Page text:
A lovely thing about Christmas is having people you love around, but alas people you love breath (regularly and a lot) and then there’s the extra steam from cooking for extra folk. Now we’re not suggesting you stop having those lovely breathers coming round or that you stop cooking for them, but here’s how to make sure your loved ones don’t destroy your house with mould like a bunch of lovable Doctor Who aliens.
NHBC, the chaps who provide a warranty on all new homes, have got you covered with a bunch of practical tips on keeping condensation to a minimum. Condensation is caused by steam or water vapour coming into contact with cold surfaces such as walls, ceilings and windows, and if allowed to persist, can result in mould forming on interior surfaces and even on furnishings. If you live in a brand new home, some condensation can be the result of evaporation of moisture from building materials, but changes to your routine over the Christmas period can also increase levels of moisture in the home.
Here’s how to escape the worst ravages of condensation:
In the kitchen
Cooking a big Christmas dinner with all the trimmings means you will have lots of pots and pans bubbling away. Turn your extractor fan on and leave the lids on your saucepans. Keep your kitchen door closed to stop steam escaping into other rooms and open a small window.
In living areas
Living areas will become warmer than usual with all the extra people you are entertaining. When the warmth from indoors meets the colder external walls and windows, condensation will start to form. Turn the thermostat down a few degrees and have windows slightly open to allow air to circulate.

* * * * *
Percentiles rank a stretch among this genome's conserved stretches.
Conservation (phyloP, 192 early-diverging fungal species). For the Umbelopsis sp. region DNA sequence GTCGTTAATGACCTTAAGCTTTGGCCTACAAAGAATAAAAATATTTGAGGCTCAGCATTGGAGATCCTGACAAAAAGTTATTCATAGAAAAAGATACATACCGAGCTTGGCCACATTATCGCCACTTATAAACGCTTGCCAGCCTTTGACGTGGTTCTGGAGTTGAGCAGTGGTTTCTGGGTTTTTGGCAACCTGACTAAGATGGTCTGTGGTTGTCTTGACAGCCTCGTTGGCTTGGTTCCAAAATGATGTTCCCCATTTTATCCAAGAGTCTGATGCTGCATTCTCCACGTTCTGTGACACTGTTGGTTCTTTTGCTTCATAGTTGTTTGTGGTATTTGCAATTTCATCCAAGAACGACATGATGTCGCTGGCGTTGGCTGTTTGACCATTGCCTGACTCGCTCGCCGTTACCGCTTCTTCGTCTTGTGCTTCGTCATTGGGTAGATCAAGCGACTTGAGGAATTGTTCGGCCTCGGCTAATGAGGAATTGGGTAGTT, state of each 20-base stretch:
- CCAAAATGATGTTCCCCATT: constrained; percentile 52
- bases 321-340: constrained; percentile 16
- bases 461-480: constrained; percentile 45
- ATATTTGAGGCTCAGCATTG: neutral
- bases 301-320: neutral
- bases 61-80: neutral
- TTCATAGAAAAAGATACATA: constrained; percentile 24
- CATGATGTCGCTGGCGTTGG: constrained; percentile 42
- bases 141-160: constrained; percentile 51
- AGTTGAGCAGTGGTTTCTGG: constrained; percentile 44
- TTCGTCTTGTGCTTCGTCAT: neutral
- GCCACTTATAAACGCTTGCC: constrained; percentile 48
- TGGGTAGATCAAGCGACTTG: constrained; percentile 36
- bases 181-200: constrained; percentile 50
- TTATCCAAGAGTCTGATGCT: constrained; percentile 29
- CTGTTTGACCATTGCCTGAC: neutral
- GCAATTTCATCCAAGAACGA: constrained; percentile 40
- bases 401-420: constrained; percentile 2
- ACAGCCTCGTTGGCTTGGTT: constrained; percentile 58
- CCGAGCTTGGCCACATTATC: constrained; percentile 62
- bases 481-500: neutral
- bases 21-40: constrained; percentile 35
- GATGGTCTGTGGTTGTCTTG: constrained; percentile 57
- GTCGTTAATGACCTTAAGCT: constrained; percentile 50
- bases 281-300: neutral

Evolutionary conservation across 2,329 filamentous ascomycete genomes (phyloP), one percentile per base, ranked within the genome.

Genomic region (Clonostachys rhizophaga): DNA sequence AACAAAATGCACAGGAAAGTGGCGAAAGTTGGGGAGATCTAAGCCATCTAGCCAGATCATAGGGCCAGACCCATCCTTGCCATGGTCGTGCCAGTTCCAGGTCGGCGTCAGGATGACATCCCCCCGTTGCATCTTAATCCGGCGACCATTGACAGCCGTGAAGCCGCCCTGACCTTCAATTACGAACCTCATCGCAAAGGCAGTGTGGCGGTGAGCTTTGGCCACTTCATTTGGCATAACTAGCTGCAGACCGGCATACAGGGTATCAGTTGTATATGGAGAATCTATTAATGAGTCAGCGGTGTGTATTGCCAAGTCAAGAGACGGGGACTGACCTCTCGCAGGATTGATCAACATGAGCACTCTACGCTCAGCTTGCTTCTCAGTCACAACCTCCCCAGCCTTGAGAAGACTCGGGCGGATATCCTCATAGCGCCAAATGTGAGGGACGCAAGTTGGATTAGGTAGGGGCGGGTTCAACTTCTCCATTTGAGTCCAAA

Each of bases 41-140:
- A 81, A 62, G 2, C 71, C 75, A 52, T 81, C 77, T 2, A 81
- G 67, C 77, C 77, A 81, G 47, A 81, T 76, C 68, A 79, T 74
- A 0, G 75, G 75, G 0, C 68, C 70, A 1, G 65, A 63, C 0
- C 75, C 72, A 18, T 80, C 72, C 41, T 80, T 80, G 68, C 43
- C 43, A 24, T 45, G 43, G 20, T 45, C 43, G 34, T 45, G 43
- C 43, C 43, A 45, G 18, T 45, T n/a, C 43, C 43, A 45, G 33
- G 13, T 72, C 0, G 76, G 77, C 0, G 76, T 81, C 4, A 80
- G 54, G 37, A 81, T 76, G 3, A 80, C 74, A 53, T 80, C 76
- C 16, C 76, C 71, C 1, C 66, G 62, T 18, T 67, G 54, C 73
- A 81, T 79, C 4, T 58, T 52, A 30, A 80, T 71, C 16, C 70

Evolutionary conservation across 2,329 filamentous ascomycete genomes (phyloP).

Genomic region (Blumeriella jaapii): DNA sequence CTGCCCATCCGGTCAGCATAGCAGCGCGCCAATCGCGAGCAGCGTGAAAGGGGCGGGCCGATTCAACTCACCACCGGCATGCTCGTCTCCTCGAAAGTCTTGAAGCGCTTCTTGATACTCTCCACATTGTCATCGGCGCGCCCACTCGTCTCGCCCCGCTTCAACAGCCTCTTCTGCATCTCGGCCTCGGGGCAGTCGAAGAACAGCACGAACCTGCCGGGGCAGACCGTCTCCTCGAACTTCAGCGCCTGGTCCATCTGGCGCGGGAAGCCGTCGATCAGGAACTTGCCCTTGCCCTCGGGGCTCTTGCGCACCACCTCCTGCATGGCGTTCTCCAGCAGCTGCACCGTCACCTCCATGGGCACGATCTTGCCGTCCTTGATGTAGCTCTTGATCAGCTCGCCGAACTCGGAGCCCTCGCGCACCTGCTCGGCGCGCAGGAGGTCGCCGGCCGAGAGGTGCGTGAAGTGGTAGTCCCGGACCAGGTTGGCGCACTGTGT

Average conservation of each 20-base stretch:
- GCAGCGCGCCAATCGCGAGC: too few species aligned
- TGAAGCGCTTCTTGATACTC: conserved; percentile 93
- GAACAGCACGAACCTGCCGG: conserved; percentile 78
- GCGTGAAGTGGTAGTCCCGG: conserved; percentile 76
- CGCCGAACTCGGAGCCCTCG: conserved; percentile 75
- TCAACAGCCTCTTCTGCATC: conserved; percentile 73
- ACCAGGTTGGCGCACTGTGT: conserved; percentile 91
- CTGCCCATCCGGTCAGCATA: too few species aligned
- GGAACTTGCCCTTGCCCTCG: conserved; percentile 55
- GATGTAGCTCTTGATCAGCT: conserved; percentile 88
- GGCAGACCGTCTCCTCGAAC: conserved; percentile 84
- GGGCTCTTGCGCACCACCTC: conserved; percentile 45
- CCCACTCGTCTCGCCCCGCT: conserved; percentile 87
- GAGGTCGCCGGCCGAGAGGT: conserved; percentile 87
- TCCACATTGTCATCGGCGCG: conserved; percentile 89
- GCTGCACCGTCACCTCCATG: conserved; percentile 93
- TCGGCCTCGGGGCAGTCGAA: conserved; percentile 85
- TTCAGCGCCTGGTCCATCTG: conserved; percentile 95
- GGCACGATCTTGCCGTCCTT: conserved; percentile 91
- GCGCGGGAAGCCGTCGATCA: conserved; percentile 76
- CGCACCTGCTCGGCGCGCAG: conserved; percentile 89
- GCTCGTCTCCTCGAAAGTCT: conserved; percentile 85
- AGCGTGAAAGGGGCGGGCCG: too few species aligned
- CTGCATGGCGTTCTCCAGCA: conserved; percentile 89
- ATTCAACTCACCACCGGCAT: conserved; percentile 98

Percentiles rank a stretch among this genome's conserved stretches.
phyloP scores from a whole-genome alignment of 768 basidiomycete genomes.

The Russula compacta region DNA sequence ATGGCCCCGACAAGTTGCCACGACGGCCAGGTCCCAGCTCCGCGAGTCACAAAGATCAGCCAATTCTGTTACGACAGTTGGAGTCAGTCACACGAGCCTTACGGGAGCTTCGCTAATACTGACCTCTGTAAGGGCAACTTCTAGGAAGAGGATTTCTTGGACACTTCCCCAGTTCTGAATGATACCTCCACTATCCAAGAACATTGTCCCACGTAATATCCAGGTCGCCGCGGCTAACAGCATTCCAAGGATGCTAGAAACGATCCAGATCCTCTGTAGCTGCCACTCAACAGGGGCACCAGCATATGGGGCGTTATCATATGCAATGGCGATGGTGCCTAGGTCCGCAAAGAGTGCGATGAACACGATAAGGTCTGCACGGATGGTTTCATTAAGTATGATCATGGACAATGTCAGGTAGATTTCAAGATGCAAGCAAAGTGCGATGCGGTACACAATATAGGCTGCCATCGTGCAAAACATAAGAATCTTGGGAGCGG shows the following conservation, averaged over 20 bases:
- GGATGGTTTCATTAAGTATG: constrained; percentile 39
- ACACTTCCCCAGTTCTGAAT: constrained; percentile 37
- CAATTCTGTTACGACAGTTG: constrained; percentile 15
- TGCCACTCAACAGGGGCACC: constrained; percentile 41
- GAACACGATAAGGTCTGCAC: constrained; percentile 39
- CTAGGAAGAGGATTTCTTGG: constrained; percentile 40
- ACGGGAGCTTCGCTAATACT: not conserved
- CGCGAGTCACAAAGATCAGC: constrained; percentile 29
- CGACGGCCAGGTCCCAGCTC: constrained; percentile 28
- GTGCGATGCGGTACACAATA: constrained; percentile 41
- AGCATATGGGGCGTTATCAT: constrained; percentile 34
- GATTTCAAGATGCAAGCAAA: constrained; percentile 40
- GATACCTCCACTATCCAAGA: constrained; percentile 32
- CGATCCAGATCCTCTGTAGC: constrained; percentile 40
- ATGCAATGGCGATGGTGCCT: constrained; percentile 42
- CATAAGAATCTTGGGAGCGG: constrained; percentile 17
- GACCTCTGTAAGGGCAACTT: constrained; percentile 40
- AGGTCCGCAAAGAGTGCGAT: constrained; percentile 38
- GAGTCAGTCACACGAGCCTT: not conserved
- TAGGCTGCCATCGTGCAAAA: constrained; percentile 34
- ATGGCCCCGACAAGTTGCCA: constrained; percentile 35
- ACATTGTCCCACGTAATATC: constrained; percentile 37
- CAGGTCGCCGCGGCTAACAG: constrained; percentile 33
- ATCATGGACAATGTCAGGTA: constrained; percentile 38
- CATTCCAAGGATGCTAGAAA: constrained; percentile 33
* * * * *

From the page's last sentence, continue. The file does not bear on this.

In the bathroom
If you have friends and relatives staying over the festive period the bath and shower will be in use more often. If you have an extractor fan in the bathroom, ask your guests to turn it on while they shower, or leave a window open to allow steam to escape. Keep the bathroom door shut at all times to stop excess moisture circulating throughout the house.
Doing the laundry
You’ll want to keep on top of your laundry so your party outfit and Christmas jumper is always ready to wear. Try to avoid drying clothes indoors, especially on radiators, but if you do need to, hang the clothes in one room which is heated and ventilated with the door shut. If you have a tumble dryer, make sure the venting duct leads outside – unless it is a self-condensing dryer.
Further advice and guidance on how to avoid condensation and prevent its effects, including mould growth, can be found in NHBC’s Guide to your new home, which is available as a free download from www.nhbc.co.uk.